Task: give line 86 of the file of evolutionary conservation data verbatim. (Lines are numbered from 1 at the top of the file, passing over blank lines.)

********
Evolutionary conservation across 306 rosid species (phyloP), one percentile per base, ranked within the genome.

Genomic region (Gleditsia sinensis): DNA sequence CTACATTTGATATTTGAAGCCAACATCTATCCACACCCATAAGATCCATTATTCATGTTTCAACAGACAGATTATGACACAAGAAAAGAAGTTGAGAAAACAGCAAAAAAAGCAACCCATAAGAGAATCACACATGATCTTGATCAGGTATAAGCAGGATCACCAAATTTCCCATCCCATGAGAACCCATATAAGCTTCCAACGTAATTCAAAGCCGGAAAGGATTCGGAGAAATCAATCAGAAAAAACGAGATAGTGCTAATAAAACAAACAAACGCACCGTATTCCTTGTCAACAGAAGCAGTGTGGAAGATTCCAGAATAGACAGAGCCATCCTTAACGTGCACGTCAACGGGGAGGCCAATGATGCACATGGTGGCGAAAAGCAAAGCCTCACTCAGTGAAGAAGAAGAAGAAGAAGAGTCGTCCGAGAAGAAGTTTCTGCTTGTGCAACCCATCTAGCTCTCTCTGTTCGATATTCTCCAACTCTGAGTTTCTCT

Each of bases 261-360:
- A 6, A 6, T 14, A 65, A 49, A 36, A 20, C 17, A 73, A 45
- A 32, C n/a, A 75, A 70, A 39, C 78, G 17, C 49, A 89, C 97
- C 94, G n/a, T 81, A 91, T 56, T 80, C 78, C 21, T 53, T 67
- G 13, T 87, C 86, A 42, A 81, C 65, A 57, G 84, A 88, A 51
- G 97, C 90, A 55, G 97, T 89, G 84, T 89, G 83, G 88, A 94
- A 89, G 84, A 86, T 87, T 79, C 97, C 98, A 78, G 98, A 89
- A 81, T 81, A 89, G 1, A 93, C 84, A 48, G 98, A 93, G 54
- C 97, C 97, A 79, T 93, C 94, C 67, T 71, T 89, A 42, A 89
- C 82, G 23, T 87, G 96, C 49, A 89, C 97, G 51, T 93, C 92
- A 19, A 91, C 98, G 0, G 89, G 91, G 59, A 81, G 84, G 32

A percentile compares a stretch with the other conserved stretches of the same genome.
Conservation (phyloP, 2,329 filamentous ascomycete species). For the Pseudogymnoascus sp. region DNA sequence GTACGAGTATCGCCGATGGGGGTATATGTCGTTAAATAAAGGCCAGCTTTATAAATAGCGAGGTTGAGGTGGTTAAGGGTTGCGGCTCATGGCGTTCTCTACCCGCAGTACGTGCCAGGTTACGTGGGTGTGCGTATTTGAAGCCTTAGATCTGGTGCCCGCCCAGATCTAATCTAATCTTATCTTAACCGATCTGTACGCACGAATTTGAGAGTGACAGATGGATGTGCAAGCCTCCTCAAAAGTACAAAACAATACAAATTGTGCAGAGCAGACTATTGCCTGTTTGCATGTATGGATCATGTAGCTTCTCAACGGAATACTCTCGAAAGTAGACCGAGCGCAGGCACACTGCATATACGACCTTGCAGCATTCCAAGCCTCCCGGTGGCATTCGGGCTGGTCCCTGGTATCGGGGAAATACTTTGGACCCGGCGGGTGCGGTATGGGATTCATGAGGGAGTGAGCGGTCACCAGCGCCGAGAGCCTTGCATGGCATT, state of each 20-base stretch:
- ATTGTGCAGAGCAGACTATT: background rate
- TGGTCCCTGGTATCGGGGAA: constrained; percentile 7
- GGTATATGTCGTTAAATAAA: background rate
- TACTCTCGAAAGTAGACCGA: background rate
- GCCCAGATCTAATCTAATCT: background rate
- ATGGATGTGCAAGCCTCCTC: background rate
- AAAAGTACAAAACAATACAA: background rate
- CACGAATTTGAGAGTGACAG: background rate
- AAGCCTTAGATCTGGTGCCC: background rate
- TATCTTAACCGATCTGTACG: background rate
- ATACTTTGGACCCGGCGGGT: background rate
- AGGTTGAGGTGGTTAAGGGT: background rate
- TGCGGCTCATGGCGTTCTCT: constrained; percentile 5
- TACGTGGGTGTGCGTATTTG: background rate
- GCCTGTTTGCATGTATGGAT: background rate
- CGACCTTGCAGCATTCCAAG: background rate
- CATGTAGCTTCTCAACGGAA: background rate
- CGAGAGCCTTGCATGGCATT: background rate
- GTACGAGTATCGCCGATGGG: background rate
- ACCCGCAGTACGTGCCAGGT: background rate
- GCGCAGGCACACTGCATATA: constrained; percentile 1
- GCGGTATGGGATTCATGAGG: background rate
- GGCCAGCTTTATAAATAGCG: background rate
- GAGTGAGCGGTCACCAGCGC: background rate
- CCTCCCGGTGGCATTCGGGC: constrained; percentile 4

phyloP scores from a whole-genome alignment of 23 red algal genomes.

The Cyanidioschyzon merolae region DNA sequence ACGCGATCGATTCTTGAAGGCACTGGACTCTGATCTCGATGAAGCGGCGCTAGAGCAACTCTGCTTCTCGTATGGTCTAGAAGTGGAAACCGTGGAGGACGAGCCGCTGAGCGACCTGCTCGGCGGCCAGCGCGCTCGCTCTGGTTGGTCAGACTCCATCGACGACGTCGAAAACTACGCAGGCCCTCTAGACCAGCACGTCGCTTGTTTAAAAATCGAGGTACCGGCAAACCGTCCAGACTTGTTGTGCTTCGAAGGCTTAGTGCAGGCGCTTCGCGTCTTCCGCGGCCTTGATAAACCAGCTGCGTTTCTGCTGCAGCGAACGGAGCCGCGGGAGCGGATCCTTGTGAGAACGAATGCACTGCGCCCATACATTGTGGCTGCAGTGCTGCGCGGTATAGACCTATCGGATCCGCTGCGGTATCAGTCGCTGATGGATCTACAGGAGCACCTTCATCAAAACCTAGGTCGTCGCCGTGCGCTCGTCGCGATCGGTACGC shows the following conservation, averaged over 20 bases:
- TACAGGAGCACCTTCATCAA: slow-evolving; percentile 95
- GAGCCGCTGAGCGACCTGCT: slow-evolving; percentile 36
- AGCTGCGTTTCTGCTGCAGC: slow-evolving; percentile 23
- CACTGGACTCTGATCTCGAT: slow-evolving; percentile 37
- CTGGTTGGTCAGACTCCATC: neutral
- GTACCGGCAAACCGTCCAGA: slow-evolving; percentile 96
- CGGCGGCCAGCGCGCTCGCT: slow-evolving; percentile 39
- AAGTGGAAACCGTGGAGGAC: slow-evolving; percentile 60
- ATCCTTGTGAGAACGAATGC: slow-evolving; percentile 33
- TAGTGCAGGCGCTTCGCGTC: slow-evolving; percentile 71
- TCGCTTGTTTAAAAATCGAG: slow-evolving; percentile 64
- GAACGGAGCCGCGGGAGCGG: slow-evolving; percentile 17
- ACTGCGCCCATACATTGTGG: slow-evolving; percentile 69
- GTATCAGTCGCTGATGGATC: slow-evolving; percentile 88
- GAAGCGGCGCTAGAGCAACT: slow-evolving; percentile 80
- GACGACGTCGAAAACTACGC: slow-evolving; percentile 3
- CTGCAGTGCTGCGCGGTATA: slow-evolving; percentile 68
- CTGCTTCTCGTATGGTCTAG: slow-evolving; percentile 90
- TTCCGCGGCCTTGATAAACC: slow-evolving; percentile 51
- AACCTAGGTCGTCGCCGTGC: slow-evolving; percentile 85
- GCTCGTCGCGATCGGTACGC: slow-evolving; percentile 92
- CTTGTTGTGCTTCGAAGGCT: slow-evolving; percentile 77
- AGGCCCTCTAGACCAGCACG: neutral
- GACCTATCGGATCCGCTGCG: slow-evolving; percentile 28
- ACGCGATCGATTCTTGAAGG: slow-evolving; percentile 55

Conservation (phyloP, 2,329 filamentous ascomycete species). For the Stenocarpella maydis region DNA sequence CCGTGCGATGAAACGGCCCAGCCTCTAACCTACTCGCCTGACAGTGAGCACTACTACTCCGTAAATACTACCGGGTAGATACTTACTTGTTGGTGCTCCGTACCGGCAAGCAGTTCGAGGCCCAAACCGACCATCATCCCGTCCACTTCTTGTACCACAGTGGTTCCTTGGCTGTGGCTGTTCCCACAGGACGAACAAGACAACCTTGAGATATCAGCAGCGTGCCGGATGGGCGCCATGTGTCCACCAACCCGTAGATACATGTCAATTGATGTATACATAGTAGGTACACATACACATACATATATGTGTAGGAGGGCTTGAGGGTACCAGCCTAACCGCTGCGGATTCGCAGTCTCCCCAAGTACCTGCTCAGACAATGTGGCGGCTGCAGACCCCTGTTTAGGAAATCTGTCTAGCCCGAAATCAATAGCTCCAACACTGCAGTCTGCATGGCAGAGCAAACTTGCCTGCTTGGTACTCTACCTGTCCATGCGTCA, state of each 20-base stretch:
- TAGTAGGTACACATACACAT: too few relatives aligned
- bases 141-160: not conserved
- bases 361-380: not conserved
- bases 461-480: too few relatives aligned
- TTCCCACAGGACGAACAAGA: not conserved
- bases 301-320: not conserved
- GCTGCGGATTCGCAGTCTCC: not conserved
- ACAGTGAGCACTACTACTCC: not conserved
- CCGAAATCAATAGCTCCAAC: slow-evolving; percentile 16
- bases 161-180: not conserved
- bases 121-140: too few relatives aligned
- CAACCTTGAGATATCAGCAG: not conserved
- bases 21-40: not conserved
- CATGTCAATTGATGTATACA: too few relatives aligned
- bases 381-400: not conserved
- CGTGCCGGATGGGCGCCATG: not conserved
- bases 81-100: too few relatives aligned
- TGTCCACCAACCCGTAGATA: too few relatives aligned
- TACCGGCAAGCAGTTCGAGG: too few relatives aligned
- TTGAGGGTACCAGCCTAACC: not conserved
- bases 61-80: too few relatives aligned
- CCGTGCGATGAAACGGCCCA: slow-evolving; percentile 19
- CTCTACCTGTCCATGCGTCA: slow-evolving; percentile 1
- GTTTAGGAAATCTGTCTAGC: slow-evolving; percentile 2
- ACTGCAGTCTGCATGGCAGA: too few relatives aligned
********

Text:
- TGTCCACCAACCCGTAGATA: too few relatives aligned